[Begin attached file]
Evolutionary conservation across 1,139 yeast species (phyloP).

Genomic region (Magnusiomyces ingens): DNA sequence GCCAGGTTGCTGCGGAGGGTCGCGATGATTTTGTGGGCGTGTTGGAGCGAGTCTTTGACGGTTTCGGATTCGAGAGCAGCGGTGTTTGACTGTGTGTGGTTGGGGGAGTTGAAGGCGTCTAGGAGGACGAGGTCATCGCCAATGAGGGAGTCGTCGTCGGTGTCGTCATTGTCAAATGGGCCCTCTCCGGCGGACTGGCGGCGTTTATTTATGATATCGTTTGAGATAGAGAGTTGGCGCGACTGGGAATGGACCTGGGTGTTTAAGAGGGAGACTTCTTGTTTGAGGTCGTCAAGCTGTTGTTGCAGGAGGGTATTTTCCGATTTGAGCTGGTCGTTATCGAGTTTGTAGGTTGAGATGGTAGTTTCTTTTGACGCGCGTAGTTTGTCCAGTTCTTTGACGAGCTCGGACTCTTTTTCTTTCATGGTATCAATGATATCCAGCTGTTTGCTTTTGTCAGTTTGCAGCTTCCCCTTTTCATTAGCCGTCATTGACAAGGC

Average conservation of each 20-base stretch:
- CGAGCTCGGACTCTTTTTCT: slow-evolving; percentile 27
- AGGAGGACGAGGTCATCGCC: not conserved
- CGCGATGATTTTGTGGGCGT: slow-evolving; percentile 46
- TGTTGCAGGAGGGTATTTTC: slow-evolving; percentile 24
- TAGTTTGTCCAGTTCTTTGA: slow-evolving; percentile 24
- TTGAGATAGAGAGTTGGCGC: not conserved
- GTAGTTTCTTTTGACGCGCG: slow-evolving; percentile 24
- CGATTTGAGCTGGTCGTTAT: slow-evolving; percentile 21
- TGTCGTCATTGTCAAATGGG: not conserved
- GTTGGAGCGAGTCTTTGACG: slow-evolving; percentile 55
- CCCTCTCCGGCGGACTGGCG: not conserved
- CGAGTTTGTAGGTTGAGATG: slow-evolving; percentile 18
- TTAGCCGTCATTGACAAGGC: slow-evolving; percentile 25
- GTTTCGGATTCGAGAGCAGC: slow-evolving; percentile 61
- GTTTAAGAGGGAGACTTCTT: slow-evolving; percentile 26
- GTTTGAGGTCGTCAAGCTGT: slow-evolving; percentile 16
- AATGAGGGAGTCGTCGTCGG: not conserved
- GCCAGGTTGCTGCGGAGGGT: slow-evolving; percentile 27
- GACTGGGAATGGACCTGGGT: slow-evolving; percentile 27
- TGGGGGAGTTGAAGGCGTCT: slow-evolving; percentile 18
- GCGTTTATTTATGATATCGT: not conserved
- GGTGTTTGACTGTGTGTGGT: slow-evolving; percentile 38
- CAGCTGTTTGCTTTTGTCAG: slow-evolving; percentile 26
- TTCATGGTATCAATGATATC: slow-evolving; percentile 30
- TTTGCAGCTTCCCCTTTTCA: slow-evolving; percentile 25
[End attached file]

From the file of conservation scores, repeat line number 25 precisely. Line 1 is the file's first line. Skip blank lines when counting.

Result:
- GGTGTTTGACTGTGTGTGGT: slow-evolving; percentile 38